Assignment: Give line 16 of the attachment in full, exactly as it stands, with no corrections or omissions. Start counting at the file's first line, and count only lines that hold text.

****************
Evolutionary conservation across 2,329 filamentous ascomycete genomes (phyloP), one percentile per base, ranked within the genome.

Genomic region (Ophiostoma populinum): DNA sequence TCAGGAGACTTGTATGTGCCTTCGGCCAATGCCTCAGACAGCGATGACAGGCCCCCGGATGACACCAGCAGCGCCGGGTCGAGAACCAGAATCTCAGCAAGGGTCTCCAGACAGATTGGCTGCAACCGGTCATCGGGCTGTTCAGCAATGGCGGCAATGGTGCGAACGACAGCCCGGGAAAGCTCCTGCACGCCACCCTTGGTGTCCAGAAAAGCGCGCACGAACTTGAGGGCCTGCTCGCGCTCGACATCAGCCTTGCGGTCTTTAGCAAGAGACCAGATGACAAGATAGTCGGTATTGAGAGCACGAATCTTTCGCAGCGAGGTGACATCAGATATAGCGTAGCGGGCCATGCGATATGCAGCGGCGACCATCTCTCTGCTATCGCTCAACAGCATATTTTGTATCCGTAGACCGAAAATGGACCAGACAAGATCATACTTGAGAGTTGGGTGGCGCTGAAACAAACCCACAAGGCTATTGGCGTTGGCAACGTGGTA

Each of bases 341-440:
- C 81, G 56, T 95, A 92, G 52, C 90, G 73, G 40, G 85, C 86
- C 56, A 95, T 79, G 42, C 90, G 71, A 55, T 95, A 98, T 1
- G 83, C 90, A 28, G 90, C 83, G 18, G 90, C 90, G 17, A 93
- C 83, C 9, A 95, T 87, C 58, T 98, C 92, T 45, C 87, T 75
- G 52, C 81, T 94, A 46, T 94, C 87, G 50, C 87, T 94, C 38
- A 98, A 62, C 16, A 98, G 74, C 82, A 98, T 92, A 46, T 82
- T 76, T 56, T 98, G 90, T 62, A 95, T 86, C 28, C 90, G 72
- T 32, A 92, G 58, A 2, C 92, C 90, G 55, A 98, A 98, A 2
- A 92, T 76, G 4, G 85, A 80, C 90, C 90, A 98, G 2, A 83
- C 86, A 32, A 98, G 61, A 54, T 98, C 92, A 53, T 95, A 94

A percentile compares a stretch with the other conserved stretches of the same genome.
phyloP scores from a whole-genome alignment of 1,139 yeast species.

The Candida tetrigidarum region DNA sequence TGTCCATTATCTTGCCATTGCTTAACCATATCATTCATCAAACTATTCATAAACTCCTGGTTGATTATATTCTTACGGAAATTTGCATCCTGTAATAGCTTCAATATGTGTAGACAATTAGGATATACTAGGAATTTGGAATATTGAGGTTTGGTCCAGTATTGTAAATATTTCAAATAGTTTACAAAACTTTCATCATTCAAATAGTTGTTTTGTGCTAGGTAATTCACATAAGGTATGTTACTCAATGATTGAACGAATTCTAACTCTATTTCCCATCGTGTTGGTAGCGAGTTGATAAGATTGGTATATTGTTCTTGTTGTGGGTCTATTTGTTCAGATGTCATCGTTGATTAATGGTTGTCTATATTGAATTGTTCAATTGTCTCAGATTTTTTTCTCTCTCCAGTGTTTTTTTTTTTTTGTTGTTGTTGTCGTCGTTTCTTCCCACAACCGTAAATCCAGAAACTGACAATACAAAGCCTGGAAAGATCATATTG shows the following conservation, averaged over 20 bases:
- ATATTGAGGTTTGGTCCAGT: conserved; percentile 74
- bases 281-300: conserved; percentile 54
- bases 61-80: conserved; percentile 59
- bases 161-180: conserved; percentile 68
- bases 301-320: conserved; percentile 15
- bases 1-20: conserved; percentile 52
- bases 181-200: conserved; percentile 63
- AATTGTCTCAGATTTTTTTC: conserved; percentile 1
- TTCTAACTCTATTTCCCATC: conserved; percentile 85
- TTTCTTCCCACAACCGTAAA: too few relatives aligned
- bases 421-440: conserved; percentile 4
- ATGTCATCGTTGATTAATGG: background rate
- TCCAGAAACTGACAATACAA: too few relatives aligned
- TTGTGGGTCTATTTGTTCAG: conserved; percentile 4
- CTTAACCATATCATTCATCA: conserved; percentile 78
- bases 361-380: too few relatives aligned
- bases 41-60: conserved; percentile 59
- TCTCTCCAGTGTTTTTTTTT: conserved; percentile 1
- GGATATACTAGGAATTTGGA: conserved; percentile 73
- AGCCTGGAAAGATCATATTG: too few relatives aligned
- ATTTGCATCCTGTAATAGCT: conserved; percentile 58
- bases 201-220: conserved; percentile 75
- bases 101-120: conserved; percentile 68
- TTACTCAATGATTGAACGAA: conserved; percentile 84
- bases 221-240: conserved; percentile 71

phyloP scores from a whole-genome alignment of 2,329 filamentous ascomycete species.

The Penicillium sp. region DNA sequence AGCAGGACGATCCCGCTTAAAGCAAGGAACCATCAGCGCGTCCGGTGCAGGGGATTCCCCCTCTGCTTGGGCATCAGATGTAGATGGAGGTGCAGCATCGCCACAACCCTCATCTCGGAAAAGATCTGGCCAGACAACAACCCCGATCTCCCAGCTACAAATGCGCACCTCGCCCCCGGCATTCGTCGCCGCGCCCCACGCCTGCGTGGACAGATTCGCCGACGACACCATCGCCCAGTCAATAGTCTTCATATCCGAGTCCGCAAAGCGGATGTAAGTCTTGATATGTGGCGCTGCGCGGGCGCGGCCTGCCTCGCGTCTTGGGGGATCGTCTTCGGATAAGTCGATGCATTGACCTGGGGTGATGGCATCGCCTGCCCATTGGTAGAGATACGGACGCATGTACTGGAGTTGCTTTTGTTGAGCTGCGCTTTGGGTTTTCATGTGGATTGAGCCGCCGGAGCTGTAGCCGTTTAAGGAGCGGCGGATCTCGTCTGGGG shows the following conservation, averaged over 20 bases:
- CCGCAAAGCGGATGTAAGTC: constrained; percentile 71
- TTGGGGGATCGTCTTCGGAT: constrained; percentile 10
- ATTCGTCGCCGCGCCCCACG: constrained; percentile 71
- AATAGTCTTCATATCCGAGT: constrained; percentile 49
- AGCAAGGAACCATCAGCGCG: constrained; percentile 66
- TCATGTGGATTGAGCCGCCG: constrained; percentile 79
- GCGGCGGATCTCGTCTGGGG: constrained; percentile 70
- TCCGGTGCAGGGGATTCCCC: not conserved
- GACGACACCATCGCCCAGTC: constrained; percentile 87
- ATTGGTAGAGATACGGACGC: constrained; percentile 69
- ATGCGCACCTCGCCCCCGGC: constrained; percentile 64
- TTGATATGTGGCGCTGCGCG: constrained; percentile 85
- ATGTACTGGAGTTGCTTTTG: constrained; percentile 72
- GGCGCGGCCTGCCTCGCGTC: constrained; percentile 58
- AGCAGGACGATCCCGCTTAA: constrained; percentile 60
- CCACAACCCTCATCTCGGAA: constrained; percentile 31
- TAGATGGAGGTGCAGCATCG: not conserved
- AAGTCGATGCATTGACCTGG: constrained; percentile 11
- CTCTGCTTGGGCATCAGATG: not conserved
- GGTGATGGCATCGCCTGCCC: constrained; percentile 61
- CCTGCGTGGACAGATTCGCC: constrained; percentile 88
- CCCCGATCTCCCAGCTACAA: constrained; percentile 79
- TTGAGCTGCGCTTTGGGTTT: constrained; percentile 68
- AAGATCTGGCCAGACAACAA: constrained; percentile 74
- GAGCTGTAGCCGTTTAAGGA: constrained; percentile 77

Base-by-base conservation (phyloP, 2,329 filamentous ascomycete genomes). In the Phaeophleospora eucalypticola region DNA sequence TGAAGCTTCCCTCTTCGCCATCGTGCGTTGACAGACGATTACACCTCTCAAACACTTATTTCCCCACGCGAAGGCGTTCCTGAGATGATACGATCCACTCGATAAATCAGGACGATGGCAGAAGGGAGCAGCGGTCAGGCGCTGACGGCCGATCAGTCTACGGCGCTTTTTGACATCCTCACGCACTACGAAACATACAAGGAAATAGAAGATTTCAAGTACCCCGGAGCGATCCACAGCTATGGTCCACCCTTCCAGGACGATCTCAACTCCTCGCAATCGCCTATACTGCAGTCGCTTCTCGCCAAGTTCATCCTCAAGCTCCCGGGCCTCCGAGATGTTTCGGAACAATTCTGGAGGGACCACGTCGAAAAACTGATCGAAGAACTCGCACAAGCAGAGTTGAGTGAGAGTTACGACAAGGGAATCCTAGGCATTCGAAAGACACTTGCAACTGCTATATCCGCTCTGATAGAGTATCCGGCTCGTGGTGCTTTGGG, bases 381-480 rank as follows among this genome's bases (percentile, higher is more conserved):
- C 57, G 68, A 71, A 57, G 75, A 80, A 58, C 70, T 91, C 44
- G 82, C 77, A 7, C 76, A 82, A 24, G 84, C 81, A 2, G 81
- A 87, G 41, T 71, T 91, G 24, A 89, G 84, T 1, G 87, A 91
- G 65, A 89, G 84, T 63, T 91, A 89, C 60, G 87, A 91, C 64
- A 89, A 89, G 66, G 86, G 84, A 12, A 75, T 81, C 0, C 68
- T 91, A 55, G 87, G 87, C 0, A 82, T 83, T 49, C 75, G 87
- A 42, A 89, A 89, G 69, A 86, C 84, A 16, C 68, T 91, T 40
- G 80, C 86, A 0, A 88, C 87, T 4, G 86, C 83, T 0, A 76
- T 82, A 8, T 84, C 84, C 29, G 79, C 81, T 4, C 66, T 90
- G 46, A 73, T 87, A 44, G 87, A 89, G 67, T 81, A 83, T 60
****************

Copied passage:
The Candida tetrigidarum region DNA sequence TGTCCATTATCTTGCCATTGCTTAACCATATCATTCATCAAACTATTCATAAACTCCTGGTTGATTATATTCTTACGGAAATTTGCATCCTGTAATAGCTTCAATATGTGTAGACAATTAGGATATACTAGGAATTTGGAATATTGAGGTTTGGTCCAGTATTGTAAATATTTCAAATAGTTTACAAAACTTTCATCATTCAAATAGTTGTTTTGTGCTAGGTAATTCACATAAGGTATGTTACTCAATGATTGAACGAATTCTAACTCTATTTCCCATCGTGTTGGTAGCGAGTTGATAAGATTGGTATATTGTTCTTGTTGTGGGTCTATTTGTTCAGATGTCATCGTTGATTAATGGTTGTCTATATTGAATTGTTCAATTGTCTCAGATTTTTTTCTCTCTCCAGTGTTTTTTTTTTTTTGTTGTTGTTGTCGTCGTTTCTTCCCACAACCGTAAATCCAGAAACTGACAATACAAAGCCTGGAAAGATCATATTG shows the following conservation, averaged over 20 bases: